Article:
They present a plan to stop "forced separation" of exiled Cuban doctors

They present a plan to stop "forced separation" of exiled Cuban doctors

(EFE).- Groups that protect Cuban doctors who have fled the island made public this Friday a petition to the international community in favor of more than 5,000 minors forcibly separated from their parents, as a result of the so-called “law of the eight years” of the Government of the Caribbean island.

“Let’s put an end to the slavery of Cuban medical missions,” Javier Larrondo, president of the Prisoners Defenders organization, demanded during a teleconference in Miami (USA) in which he asked to end the “forced separation imposed by the Cuban government.”

Larrondo recalled that Cuban law imposes an eight-year bar on entry to the country for officials, including doctors, who decide not to return to the island after serving “ missions” abroad.

Those who do not return, the government on the island considers them “deserters” and prohibits their children and spouses from leaving for the time established by law.

Medical missions consist of sending health professionals to countries that request it from the Cuban Government. Over the years, more than 40,000 professionals have carried out missions in 164 countries in Africa, America, the Middle East and Asia.

“And they are forced to return to Cuba or lose everything,” Javier Larrondo emphasized about the doctors who do not return to the island.

The president of Prisoners Defenders pointed out that Cuban doctors in foreign missions, whose passports and professional titles are withheld, work in “slave conditions” and receive only between 5 and 20% of what foreign governments and institutions pay for their services to the Cuban Government.

He recalled, by way of example, that the Government of Mexico He paid each of these doctors $400, but they paid Cuba almost $11,000.

“And they are forced to return to Cuba or lose everything,” emphasized Larrondo, whose organization together with Outreach Aid to the Americas (OAA) have raised this to international bodies, including the UN.

Precisely on May 6, it was explained today, the complainants held a one-hour meeting with the United Nations Committee on the Rights of the Child, where they filed a complaint in November to expose the situations of “mistreatment, torture and consequences that this represents for more than 5,000 children who currently suffer”.

At that meeting they presented a study that revealed 191 testimonies of “mother-child separation”, in most cases made up of health professionals and that 76% were declared deserters based on the 8-year law.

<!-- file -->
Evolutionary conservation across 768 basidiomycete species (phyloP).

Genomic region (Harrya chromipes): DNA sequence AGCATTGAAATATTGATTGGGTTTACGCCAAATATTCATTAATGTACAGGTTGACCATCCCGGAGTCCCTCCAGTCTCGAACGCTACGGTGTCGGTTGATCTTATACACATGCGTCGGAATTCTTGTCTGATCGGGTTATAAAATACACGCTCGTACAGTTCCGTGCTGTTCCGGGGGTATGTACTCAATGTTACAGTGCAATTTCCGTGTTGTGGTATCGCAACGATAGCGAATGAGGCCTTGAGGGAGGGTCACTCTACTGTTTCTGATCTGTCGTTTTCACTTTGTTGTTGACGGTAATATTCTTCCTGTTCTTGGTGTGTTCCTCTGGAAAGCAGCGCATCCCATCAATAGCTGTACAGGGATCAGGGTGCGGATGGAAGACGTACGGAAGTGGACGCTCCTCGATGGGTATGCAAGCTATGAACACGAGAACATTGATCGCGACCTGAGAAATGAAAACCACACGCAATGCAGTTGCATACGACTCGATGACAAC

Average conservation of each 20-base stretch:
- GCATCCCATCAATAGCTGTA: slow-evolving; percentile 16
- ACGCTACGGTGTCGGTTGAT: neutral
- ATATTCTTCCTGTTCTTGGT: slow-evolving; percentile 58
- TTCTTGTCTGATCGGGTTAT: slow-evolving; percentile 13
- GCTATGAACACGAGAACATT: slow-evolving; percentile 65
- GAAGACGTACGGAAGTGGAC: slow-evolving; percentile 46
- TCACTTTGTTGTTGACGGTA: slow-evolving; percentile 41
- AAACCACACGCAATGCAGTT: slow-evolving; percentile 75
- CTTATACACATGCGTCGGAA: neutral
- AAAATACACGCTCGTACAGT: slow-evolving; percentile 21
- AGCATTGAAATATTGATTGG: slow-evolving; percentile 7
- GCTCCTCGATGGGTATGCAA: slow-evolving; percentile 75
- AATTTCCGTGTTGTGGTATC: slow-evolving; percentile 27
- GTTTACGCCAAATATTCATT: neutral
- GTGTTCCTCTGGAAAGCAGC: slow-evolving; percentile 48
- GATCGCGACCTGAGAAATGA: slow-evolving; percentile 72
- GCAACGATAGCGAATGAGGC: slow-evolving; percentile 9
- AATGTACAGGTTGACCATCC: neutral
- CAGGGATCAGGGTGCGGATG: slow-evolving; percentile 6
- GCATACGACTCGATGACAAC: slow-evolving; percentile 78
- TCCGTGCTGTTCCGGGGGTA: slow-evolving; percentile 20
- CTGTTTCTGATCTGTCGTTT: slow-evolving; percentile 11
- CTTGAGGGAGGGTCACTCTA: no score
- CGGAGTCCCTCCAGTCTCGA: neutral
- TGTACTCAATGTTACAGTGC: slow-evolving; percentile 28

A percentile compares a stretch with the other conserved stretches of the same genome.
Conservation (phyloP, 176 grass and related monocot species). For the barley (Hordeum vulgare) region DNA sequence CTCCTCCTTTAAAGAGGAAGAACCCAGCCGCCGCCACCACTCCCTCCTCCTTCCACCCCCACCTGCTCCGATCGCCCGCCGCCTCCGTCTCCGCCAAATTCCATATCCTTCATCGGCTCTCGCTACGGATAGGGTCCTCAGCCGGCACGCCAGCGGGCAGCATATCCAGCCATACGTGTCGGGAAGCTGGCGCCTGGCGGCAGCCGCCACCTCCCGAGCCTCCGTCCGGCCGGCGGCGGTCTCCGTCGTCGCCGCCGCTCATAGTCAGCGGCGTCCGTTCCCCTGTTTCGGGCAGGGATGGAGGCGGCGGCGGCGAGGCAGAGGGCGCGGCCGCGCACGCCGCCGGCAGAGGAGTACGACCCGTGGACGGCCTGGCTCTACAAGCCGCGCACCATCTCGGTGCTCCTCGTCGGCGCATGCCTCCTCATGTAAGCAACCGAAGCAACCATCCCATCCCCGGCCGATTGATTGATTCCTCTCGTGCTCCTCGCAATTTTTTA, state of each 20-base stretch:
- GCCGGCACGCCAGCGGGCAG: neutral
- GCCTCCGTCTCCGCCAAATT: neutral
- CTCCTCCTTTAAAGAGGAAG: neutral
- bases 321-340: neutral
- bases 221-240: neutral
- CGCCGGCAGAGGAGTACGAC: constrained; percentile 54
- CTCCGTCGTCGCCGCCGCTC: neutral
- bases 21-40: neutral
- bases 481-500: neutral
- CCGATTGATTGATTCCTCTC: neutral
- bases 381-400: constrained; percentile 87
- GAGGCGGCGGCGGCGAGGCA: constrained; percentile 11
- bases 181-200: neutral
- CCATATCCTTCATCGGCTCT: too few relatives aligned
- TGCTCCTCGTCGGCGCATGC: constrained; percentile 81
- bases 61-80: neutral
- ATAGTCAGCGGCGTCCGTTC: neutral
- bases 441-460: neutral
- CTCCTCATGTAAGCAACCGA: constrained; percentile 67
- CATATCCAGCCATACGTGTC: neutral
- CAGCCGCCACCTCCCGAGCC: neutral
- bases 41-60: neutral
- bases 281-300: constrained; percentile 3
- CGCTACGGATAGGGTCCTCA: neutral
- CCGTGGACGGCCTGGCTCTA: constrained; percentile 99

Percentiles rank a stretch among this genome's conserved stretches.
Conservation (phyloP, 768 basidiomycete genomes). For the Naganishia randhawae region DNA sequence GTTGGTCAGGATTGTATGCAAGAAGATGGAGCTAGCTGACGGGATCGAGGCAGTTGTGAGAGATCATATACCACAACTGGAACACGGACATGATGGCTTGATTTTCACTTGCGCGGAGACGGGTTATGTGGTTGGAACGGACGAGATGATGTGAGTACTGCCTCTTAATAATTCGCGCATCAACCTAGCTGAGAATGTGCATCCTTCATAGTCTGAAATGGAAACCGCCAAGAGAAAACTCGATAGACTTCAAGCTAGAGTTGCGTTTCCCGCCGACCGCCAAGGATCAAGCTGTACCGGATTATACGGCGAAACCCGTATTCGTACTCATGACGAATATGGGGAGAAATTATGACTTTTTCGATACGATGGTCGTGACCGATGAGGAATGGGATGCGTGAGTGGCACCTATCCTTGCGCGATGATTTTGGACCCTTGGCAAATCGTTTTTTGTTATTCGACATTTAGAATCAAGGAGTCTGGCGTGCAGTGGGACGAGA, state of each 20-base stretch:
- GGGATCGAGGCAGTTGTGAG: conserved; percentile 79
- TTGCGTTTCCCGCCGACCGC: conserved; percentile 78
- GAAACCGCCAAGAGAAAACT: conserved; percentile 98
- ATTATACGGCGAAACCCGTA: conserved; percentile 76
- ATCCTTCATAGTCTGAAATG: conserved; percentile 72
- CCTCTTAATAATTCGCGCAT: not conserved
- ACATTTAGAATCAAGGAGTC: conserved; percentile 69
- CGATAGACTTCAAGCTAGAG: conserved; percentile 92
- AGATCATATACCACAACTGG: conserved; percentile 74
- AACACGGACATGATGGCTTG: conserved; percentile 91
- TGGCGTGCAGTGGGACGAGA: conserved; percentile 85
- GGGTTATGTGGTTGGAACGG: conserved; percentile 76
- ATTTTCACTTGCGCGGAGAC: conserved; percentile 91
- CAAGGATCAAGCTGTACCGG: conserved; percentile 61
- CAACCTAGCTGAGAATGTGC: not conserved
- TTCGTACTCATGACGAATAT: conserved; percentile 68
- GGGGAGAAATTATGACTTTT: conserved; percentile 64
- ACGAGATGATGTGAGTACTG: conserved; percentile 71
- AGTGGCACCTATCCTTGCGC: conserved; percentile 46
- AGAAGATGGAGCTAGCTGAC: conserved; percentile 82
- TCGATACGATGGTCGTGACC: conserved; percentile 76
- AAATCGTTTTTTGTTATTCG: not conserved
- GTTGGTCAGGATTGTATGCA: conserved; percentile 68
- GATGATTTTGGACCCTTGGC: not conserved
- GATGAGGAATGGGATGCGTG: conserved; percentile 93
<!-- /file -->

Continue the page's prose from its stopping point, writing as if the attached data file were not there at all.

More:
They pointed out that children between 1 and 5 years old make up the majority of this sample, and that 70% of minors, in general, suffer emotional consequences due to family separation.

The families of stateless Cuban doctors suffer persecution on the Island by State Security

Larrondo highlighted the step taken by the committee, which after that meeting has recriminated and asked Cuba to withdraw this legislation from its new Penal Code and to paralyze this “forced family separation.”

“The governments of Europe already know it, the Parliament of Europe knows it, in the United Nations, rapporteurships and committees know what is happening. It is time to take a structural step commanded by the United Nations and the countries to put an end to this barbarism” , he stressed.

He added that stateless Cuban doctors are persecuted and need to be welcomed where they are and their families have the right to family reunification.

During the presentation, foreign health professionals who are members of the Free Cuban Medical Guild (GMCL) offered harsh testimonies that reflect the harassment suffered by their relatives in Cuba, both on the street and in schools, and also, in Occasionally, they are followed by members of State Security.

“They usurped the childhood of our children,” said Dr. Idalma Leyva, who described the treatment of her relatives as “grim.”

Groups of Cuban doctors have filed lawsuits in the United States for this situation, including against the Pan American Health Organization (PAHO), which they point to as having facilitated the “human trafficking network” and “slavery” that, in their opinion, , there was behind the “Mais Médicos” program in Brazil with Cuban professionals.


Collaborate with our work:

The team of 14ymedio is committed to doing serious journalism that reflects the reality of deep Cuba. Thank you for joining us on this long road. We invite you to continue supporting us, but this time becoming a member of our newspaper. Together we can continue transforming journalism in Cuba.

(function (d) { var js, id = 'facebook-jssdk', ref = d.getElementsByTagName('script')[0]; if (d.getElementById(id)) {return;} js = d.createElement('script'); = id; js.async = true; js.src = ""; ref.parentNode.insertBefore(js, ref); }(document));

function loginFacebook(returnTo) { FB.login(function (response) { if (response.authResponse) { var ret = returnTo.split("&"); window.location.href = "/usuarios/facebook-success.html" + "?accessToken=" + response.authResponse.accessToken + "&returnTo=" + JSON.stringify(ret); } }, {scope: 'email'}); }

Source link

Previous Story

Mexico already has the electronic business file

Latest from Ecuador

the great exodus

You eat more roast pork and black beans in Miami than in Havana, the mojito has